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Pediatric Asplenia Follow-up

  • Author: Mudra Kumar, MD, MRCP, FAAP; Chief Editor: Harumi Jyonouchi, MD  more...
 
Updated: Nov 11, 2014
 

Further Inpatient Care

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  • The most difficult and crucial aspect of asplenia is establishing the diagnosis.
    • Although this task is relatively simple in patients with accompanying anomalies, especially complex cyanotic cardiac problems, and in those with a family history of the condition, the patient with isolated asplenia or hyposplenia may not be easily identified.
    • The diagnosis is often made at autopsy.
  • Patients require regular monitoring with an established provider.
  • All immunizations, including routine childhood vaccinations and additional immunizations, are recommended (see Medical Care).
    • These vaccinations should be administered at the earliest opportunity.
    • Close observation and monitoring is mandatory, especially in the first few years of childhood, to educate the family and to ensure compliance with antibiotic prophylaxis.
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Prognosis

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  • With early diagnosis and aggressive treatment, the long-term prognosis of a child with isolated congenital asplenia is good.
    • The risk of overwhelming sepsis, although it does not end, significantly decreases in individuals older than 5 years.
    • The primary care physician plays an integral role in the identification and long-term treatment of patients with asplenia.
  • Congenital asplenia, polysplenia, and hypoplasia may be underdiagnosed. An increased awareness of their existence may be crucial and life-saving in immunocompromised individuals with these conditions.
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Patient Education

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  • See Medical Care.
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Contributor Information and Disclosures
Author

Mudra Kumar, MD, MRCP, FAAP Professor of Pediatrics, Course Director, Course 6 MSII, Preclerkship Director, Clinical Integration, Department of Pediatrics, University of South Florida Morsani College of Medicine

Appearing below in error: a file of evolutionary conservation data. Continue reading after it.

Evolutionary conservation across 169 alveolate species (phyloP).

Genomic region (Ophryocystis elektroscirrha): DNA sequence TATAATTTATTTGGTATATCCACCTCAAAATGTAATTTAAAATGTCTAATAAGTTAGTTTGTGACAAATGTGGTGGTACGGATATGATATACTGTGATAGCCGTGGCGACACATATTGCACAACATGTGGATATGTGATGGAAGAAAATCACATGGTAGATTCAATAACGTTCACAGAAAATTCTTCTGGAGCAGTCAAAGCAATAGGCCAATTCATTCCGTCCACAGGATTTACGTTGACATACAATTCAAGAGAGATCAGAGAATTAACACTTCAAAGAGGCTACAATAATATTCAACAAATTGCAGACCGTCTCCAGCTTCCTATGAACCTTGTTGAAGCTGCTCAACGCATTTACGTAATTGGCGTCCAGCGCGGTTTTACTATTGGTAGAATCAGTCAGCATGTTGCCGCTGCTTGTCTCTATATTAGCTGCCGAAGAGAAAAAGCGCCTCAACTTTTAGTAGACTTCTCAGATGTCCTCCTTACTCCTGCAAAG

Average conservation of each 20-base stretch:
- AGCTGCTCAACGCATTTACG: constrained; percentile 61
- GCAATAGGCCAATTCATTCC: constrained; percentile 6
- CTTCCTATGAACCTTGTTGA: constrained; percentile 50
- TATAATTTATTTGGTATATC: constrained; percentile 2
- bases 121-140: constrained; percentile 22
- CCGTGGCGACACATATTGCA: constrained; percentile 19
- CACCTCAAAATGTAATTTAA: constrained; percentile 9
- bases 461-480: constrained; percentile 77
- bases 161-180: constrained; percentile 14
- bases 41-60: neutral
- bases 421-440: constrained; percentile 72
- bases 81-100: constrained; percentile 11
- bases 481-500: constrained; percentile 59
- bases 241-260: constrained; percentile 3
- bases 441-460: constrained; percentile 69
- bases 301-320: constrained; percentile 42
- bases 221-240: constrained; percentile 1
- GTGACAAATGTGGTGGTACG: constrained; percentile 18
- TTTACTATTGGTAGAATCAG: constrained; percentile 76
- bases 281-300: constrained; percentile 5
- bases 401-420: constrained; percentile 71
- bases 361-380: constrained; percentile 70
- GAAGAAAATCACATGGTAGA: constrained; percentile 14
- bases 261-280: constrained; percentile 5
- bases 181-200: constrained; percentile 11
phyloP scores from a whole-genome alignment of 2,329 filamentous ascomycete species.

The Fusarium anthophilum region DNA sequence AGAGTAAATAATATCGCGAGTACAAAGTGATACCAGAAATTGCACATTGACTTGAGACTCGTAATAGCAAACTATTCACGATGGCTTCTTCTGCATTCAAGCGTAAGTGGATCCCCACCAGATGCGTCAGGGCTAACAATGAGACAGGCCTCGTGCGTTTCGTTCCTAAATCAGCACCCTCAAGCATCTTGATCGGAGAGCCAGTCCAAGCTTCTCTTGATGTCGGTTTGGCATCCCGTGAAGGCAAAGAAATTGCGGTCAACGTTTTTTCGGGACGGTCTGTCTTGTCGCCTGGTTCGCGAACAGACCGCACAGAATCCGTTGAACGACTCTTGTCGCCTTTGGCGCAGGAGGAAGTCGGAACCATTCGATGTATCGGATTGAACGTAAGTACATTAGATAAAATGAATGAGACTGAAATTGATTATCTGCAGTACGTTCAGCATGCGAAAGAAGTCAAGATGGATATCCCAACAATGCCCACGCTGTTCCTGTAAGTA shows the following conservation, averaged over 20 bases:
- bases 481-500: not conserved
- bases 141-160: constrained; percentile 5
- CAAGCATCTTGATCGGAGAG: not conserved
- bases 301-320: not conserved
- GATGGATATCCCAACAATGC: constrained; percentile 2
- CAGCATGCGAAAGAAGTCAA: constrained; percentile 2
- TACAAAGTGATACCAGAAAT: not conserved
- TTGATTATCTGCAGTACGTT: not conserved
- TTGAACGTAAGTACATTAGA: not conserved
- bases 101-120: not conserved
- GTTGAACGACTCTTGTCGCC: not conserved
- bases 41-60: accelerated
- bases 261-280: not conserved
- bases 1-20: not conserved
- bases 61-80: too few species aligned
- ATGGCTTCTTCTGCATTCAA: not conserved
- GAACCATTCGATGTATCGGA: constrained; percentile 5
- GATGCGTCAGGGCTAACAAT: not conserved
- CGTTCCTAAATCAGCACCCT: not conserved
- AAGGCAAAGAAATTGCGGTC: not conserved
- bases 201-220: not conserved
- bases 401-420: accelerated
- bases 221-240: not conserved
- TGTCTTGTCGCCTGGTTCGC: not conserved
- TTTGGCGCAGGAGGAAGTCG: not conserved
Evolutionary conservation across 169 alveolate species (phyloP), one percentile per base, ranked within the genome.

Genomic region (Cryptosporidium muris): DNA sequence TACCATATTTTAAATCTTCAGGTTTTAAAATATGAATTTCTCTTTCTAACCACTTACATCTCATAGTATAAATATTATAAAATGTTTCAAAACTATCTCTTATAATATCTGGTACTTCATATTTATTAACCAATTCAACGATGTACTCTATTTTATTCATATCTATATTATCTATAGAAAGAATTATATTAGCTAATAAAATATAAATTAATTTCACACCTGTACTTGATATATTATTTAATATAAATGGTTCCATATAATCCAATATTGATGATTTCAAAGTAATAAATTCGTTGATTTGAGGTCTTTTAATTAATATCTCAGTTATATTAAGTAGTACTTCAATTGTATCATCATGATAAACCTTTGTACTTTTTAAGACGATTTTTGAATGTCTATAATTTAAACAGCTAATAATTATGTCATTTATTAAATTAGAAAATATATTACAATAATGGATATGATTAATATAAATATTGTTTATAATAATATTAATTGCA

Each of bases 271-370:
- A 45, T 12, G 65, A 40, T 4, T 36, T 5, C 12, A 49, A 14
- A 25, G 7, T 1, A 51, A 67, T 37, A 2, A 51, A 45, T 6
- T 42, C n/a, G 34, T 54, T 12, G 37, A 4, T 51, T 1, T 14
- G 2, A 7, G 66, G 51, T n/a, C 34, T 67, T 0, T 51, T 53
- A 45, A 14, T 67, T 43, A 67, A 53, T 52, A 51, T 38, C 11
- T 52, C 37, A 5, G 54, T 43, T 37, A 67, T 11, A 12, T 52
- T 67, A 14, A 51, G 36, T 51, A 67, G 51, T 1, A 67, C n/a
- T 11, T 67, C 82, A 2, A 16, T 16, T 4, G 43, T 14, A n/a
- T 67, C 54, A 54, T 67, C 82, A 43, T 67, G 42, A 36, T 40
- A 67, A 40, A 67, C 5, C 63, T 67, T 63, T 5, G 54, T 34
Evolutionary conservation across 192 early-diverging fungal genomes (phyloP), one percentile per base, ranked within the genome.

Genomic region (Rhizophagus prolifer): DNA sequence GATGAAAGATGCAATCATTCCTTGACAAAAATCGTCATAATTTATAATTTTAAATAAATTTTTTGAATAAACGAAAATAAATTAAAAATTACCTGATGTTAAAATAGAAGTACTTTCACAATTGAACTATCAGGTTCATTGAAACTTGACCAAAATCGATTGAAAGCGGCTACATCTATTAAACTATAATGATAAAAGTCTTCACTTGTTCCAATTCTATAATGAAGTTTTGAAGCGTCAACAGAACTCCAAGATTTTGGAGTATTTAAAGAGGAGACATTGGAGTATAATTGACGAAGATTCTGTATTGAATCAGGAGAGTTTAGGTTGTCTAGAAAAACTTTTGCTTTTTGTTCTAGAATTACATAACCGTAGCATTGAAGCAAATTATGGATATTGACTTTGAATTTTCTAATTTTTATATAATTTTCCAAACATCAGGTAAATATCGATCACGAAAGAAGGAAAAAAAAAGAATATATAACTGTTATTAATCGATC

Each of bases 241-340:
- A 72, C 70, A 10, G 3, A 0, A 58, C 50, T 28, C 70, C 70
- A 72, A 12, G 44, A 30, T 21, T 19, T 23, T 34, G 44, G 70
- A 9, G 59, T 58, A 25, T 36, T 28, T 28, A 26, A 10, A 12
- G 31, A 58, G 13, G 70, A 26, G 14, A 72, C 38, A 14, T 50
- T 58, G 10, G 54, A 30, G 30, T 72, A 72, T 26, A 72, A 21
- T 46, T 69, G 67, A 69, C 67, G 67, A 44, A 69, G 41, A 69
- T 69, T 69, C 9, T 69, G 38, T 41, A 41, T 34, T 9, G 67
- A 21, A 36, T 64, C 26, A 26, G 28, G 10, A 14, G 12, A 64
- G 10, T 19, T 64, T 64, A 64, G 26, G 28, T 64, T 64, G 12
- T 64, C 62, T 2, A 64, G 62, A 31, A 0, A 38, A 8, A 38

Mudra Kumar, MD, MRCP, FAAP is a member of the following medical societies: American Academy of Pediatrics, American Society of Hematology, American Society of Pediatric Hematology/Oncology

Disclosure: Nothing to disclose.

Coauthor(s)

Cecilia P Mikita, MD, MPH Associate Program Director, Allergy-Immunology Fellowship, Associate Professor of Pediatrics and Medicine, Uniformed Services University of the Health Sciences; Staff Allergist/Immunologist, Walter Reed National Military Medical Center

Cecilia P Mikita, MD, MPH is a member of the following medical societies: American Academy of Allergy Asthma and Immunology, American College of Allergy, Asthma and Immunology

Disclosure: Nothing to disclose.

Joseph C Turbyville, MD Allergist-Immunologist, Family Allergy and Asthma

Joseph C Turbyville, MD is a member of the following medical societies: American Academy of Allergy Asthma and Immunology, American Academy of Pediatrics, American College of Allergy, Asthma and Immunology

Disclosure: Nothing to disclose.

Specialty Editor Board

Mary L Windle, PharmD Adjunct Associate Professor, University of Nebraska Medical Center College of Pharmacy; Editor-in-Chief, Medscape Drug Reference

Disclosure: Nothing to disclose.

Chief Editor

Harumi Jyonouchi, MD Faculty, Division of Allergy/Immunology and Infectious Diseases, Department of Pediatrics, Saint Peter's University Hospital

Harumi Jyonouchi, MD is a member of the following medical societies: American Academy of Allergy Asthma and Immunology, American Academy of Pediatrics, American Association of Immunologists, American Medical Association, Clinical Immunology Society, New York Academy of Sciences, Society for Experimental Biology and Medicine, Society for Pediatric Research, Society for Mucosal Immunology

Disclosure: Nothing to disclose.

Acknowledgements

John Wilson Georgitis, MD Consulting Staff, Lafayette Allergy Services

John Wilson Georgitis, MD is a member of the following medical societies: American Academy of Allergy Asthma and Immunology, American Academy of Pediatrics, American Association for the Advancement of Science, American College of Chest Physicians, American Lung Association, American Medical Writers Association, and American Thoracic Society

Disclosure: Nothing to disclose.

Francine Gross, MD Consulting Staff, Department of Pediatrics, Winter Haven Hospital

Disclosure: Nothing to disclose.

Acknowledgments

The authors wish to thank Oswaldo Castro, MD, for his assistance in reviewing this manuscript and providing expertise with regards to management of patients with sickle cell disease and asplenia.

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Peripheral blood smear shows Howell-Jolly (HJ) bodies in RBCs.
 
 
 
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